The $4 billion dollar placebo

What about knee surgery?

To decide whether patients are actually benefitting from surgery, medical researchers will split patients into two groups and perform a surgery on one group while performing a "sham" surgery on the other. From The Wall Street Journal:
A fake surgical procedure is just as good as real surgery at reducing pain and other symptoms in some patients suffering from torn knee cartilage, according to a new study that is likely to fuel debate over one of the most common orthopedic operations.

As many as 700,000 people in the U.S. undergo knee surgery each year to treat tears in a crescent-shaped piece of cartilage known as the meniscus, which acts as a shock absorber between the upper and lower portions of the knee joints. The tears create loose pieces of cartilage that doctors have long thought interfere with motion of the joints, causing pain and stiffness.  
But researchers in Finland who studied two sets of patients—one that received the surgery, and another that was led to believe that it had—observed no significant differences in improvement between the groups after one year.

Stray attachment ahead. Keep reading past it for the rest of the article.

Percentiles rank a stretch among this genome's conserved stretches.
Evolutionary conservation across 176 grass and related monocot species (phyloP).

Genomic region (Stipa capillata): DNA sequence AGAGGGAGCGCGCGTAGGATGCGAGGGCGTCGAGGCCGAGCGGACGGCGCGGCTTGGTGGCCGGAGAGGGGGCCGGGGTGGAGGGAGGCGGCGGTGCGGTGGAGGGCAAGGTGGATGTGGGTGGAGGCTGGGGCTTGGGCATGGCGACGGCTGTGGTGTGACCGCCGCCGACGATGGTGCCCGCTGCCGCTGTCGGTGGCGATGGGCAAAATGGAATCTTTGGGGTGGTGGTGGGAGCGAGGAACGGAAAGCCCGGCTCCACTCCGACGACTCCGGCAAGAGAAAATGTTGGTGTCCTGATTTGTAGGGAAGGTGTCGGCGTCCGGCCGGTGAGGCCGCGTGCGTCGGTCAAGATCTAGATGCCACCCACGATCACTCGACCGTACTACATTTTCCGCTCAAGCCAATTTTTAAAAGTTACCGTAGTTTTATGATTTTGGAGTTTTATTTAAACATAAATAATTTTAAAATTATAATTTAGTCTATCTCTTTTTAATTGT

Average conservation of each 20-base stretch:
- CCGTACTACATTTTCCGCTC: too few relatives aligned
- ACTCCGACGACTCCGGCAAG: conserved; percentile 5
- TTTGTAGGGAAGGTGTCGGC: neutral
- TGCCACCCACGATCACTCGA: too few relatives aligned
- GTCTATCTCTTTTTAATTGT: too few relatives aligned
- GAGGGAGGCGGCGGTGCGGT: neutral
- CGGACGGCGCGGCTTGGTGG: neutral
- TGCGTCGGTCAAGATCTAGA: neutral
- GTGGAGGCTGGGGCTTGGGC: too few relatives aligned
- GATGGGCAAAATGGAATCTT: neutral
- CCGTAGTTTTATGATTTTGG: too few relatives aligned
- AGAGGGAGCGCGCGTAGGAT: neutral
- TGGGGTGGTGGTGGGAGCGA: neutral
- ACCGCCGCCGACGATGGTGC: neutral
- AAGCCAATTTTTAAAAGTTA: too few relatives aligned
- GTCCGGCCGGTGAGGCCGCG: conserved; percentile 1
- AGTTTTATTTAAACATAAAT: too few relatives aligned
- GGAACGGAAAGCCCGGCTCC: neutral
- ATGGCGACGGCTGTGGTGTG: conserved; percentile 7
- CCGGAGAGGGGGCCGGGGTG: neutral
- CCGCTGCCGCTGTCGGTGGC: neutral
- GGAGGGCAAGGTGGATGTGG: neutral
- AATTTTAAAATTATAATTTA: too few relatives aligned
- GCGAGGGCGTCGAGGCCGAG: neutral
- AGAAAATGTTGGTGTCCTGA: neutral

Although the real surgery did decrease some patient's pain, after 12 months, there was no difference.
The study is likely to stir controversy over the minimally invasive procedure, known as partial meniscectomy, which can cost between $3,000 and $6,000. The study's authors estimated that it accounts for $4 billion in annual medical costs in the U.S.
Fake Knee Surgery as Good as Real Procedure, Study Finds, The Wall Street Journal>>

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